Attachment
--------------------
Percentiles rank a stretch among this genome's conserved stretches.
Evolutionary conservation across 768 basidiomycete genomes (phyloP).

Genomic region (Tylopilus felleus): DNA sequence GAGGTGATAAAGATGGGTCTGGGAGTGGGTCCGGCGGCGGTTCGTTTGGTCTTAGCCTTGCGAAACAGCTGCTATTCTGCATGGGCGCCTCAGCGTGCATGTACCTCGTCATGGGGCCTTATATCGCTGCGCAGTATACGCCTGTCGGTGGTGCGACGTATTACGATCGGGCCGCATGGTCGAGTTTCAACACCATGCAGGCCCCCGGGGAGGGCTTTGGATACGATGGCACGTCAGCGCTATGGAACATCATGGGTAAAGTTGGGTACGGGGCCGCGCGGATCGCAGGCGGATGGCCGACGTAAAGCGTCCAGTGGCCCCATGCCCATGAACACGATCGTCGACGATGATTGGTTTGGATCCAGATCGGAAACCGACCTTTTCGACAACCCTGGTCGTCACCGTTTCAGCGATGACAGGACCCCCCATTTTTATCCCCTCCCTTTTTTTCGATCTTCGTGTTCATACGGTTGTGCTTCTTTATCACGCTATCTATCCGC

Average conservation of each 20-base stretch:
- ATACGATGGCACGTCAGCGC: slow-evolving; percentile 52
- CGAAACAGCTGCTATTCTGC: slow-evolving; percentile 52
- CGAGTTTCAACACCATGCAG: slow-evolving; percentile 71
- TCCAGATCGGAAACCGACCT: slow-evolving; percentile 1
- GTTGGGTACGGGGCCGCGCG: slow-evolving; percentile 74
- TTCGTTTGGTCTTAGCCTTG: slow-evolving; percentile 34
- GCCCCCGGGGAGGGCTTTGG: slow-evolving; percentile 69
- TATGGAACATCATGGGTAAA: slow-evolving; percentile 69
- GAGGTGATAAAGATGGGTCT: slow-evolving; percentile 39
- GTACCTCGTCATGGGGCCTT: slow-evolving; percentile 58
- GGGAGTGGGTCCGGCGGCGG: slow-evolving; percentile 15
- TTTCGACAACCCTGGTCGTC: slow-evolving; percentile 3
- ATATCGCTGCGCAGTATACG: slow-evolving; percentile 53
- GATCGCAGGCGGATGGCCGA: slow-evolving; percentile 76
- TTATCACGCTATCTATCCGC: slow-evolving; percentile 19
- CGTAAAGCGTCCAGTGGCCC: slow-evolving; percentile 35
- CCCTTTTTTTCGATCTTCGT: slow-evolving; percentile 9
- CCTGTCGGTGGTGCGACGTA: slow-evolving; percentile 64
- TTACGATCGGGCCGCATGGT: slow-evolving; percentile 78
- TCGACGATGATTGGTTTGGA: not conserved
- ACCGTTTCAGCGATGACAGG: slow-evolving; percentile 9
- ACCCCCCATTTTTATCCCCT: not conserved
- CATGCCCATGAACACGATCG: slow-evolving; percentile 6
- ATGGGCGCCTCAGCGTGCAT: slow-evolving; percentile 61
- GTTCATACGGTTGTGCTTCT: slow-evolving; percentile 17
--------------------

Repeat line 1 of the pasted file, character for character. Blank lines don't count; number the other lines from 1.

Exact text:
Percentiles rank a stretch among this genome's conserved stretches.